Here is a rambling discussion of my experiences and thoughts on the Windows 10 upgrade experience. I am now happy that I’ve done it. I’m still learning about it, but work is progressing with few (if any) glitches. Cutting to the chase: a worthwhile upgrade at the right price with few downsides. (more…)
While this post does not specifically pertain to audio tape restoration, it does pertain to keeping originals and copies safe, especially in heritage buildings.
This article is prompted by a devastating fire in Aurora, Ontario, Canada, where I have lived for the last 10 years and also from 1981-1983. On Friday, April 11th, there was some roofing work being done on the 135-year-old Aurora United Church. Roofers were using hot tar and allegedly some sort of open flame. Humidity is not high in the winter and we had a cold one. The church roof structure (and much of the ceiling structure of the nave) was wood. Hot tar, flame, low humidity, wind, and very dry old wood do not mix well, and the results, sadly, were predictable. The church is now a ruin. The fire department spent 4-5 hours with up to maybe 7-8 master streams running into the attic and other parts of the structure.
My storage systems have grown to keep up with storage needs. I am currently running two NAS units in RAID-5:
Unit #1 for client audio projects is a Netgear ReadyNAS NV+ with four 1500 GB drives, providing about 4.3 TiB of storage.
Unit #2 for personal projects and general data is a Thecus N5200 Pro with five 1000 GB drives, providing about 3.6 TiB of storage.
These two units are then duplicated off-site and connected by a fibre optic link (currently running at 100 Mb/s while the rest of the network is running at 1000 Mb/s).
A simple, 5-sided box solves two problems:
–Protection of the Studer A80
–Providing more work surface
Ray A. Rayburn has just updated his page on the XLR microphone connector and its antecedents. Very interesting. While not a major issue in tape recorders, it is in studio practice and for microphone collectors.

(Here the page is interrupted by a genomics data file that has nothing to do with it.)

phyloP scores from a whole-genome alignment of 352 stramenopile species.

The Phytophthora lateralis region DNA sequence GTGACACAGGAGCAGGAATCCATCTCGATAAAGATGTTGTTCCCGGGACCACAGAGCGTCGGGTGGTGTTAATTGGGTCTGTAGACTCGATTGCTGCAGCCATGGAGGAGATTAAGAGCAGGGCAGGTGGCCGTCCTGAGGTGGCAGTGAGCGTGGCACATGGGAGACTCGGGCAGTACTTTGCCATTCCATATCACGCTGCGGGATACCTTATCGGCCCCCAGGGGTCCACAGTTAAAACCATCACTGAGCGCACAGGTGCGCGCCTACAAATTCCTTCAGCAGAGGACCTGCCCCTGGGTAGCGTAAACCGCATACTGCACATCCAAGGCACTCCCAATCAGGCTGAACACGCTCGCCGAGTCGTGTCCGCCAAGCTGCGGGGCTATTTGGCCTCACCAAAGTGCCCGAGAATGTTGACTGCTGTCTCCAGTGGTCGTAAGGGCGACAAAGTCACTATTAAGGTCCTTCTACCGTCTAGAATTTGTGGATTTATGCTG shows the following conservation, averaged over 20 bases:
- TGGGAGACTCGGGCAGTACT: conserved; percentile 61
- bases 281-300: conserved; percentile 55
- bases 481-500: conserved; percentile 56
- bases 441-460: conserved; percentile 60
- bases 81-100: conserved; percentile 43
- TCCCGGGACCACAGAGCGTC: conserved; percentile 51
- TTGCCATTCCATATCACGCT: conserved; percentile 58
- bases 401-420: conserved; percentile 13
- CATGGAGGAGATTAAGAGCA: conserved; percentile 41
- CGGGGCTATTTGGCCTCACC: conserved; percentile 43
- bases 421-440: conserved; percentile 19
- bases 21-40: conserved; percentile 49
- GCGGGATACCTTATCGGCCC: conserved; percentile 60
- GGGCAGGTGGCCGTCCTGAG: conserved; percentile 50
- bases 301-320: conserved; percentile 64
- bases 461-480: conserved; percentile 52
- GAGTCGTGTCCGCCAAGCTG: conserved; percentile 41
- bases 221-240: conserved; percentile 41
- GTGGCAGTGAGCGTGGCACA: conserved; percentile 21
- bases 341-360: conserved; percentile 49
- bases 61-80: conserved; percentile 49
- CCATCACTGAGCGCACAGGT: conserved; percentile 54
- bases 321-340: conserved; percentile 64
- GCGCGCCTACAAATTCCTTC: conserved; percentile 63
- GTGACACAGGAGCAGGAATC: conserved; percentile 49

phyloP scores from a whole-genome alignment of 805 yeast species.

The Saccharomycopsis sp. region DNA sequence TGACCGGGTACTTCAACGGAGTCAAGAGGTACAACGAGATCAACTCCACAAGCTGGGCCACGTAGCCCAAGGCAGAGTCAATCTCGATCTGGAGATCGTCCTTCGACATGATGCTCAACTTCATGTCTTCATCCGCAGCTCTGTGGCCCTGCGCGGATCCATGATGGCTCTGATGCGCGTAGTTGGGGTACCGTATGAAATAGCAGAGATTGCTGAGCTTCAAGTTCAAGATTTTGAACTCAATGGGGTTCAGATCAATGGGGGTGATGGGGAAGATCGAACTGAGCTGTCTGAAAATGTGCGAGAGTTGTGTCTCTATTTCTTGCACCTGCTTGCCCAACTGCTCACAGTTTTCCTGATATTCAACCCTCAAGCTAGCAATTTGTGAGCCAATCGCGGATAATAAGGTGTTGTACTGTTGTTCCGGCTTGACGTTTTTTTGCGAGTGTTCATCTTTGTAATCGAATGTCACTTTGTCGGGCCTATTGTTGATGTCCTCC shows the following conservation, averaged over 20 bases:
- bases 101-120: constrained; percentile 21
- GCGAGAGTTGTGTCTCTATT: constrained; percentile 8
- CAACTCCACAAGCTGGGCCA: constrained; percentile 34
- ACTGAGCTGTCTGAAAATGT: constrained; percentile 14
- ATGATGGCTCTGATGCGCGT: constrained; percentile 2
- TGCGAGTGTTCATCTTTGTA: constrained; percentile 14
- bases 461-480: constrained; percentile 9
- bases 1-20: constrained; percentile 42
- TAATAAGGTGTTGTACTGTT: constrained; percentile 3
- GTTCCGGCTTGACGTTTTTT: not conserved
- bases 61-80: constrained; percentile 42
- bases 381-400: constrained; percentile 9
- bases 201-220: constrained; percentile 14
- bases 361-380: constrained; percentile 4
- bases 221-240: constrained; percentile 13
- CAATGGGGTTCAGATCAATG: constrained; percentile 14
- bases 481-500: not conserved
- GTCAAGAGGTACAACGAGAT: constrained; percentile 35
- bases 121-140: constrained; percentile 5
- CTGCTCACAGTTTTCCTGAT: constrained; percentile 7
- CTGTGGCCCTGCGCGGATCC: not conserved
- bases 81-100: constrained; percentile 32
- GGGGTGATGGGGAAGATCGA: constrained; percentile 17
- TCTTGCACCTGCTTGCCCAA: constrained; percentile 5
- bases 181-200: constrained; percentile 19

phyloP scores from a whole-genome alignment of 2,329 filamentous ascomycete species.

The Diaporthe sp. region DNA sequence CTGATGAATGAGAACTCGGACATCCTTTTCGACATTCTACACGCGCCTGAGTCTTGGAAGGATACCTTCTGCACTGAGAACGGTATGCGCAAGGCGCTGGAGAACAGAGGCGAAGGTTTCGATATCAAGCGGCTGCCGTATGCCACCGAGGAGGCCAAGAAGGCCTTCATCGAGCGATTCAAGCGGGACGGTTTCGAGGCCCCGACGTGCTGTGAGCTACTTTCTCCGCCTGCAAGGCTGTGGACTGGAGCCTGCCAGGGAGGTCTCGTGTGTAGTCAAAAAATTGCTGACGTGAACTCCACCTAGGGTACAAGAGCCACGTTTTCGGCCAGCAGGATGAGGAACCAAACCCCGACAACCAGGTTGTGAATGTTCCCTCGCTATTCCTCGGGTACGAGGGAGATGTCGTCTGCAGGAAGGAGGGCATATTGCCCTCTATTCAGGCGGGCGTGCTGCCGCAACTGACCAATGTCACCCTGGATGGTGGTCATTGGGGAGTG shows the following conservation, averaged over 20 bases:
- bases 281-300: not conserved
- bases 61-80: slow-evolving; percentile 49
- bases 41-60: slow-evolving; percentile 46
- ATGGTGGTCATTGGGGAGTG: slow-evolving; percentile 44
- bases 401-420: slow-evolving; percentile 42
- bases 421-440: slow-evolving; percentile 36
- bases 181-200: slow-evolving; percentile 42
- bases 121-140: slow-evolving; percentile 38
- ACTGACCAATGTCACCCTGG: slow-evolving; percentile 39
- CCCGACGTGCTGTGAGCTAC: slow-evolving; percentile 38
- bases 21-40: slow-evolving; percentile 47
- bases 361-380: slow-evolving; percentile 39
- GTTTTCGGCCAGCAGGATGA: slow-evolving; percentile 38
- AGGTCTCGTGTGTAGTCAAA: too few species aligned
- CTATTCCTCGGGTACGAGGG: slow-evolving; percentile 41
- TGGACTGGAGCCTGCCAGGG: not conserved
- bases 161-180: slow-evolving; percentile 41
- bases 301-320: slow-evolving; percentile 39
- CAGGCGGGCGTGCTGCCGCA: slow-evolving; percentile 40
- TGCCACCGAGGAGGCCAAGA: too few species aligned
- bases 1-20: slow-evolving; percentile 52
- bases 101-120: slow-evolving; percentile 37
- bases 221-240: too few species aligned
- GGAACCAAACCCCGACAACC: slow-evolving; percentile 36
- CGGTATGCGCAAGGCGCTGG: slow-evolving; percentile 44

The round-pin power cords used on older Hewlett-Packard and Dolby equipment uses a connector called the PH-163.
The round-pin power cords using the PH-163 connector come in two versions. The difference between the two versions is that the hot and neutral are reversed. The ground is always in the same centre position. (more…)
I have made a variety of static pages for my tape restoration Web site, but thought it was time to add a more user-friendly, article-based location to discuss various topics, tools, tricks, and techniques that I have come across in various ways.
What is easier to use than ready-made BLOG software, so I guess Richard is finally Blogging!
I hope you like this and find it of interest. Please let me know of any changes or topics you might like addressed.
Note: This post has been put in every top-level category because it appears that a post is needed in each top-level category if the sub-categories are to be visible.
Note 2: The Tips & Notes blog and the Formats & Resources static pages of this sub-site replace the Tips and Resources static pages on the Web site. And, there is integrated searching across both the blog articles and the static pages.